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Labor seeks bids for project to reduce child labor in imported ag products

The Labor Department announced today it would solicit bids to implement a $5 million cooperative agreement to pilot test Agriculture Department guidelines to reduce child labor and forced labor in imported agricultural products.

The USDA’s 2011 Guidelines for Eliminating Child and Forced Labor in Agricultural Supply Chains lay out the key elements of effective company programs to reduce the likelihood that child or forced labor is used in agricultural products or commodities imported into the United States, the Labor Department’s Bureau of International Labor Affairs said in a news release.

Worldwide, an estimated 60 percent of children who work do so in the agricultural sector, the Labor Department estimated. Much of the chocolate consumed in the United States is produced from cocoa from Western African farms, where children do much of the work. Children on these farms have been cited as a particularly endangered group.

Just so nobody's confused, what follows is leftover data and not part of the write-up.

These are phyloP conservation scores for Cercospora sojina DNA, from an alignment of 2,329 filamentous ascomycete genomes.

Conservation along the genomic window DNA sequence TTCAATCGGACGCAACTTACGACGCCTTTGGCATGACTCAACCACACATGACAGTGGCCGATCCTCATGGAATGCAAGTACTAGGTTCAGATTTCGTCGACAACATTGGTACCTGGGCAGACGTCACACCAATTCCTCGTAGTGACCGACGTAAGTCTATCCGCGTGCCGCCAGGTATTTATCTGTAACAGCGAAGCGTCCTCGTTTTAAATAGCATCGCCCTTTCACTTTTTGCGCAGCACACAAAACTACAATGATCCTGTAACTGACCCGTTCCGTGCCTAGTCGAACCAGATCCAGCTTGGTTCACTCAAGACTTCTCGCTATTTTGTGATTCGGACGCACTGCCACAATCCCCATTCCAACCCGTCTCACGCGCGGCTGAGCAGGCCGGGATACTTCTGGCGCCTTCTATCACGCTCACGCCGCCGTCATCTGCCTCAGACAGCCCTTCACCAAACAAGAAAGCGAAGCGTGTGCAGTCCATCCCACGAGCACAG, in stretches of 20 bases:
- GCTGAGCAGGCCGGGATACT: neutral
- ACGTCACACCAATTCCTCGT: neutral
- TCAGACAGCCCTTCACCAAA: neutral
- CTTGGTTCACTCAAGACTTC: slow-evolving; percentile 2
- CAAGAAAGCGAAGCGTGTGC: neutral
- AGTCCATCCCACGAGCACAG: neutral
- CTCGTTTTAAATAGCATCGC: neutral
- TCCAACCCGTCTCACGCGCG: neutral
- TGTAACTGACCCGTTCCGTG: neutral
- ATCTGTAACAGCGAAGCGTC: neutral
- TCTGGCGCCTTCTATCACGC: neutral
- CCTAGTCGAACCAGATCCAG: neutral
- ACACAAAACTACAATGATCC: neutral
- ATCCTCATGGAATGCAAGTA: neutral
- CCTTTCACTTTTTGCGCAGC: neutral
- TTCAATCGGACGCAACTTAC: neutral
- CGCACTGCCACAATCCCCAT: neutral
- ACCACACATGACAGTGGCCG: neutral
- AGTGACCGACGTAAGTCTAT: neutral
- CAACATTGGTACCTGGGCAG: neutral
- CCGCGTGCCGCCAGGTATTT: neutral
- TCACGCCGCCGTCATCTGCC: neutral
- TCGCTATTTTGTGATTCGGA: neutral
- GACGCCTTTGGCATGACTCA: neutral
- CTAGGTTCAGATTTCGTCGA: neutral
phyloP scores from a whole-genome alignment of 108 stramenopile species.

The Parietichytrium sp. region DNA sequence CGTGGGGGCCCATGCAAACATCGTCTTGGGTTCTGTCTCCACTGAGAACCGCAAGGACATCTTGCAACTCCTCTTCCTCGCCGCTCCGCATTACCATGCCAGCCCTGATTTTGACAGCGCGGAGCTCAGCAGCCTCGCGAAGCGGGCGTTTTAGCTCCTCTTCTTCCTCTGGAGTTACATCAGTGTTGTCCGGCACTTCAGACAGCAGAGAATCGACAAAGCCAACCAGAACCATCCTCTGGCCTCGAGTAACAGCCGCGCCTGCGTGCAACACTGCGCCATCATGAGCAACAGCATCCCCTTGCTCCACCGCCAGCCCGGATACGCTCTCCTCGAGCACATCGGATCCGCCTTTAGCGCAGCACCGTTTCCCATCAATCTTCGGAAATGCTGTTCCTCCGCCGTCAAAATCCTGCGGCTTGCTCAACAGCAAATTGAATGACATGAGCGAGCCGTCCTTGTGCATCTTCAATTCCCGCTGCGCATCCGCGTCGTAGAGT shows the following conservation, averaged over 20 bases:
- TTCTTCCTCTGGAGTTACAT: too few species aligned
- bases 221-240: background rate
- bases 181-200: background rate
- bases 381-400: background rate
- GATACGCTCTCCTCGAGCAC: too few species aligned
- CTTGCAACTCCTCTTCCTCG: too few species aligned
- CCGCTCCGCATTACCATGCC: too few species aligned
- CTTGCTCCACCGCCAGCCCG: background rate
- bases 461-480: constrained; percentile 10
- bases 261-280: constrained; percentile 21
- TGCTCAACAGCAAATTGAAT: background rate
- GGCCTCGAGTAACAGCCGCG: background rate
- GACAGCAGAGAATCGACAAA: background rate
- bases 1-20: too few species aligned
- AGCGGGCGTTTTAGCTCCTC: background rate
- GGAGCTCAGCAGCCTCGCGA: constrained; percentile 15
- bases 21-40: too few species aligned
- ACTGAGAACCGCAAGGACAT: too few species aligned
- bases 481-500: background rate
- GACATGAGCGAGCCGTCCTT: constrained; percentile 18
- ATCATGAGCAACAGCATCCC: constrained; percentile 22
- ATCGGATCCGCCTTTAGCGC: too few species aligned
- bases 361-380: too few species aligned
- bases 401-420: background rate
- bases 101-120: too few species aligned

Prospective applicants must represent a partnership that includes a nongovernmental organization and a company that is active in agricultural supply chains, the Labor Department said. Applicants must demonstrate expertise in areas such as international children’s issues, labor issues and company supply chain compliance programs.

The project funded as a result of this competition will be a pilot program for one or more companies to reduce child labor (and forced labor if applicable) in an agricultural supply chain in one country. In addition, the projects will involve documenting lessons learned and recommendations for future application of the USDA’s guidelines.

Applications must be submitted by Aug. 20 at 5 p.m. EDT electronically via www.grants.gov or by mail to the U.S. Department of Labor, Procurement Services Center, 200 Constitution Ave. NW, Room S-4307, Washington, D.C. 20210, Attention: Brenda White and Jim Kinslow.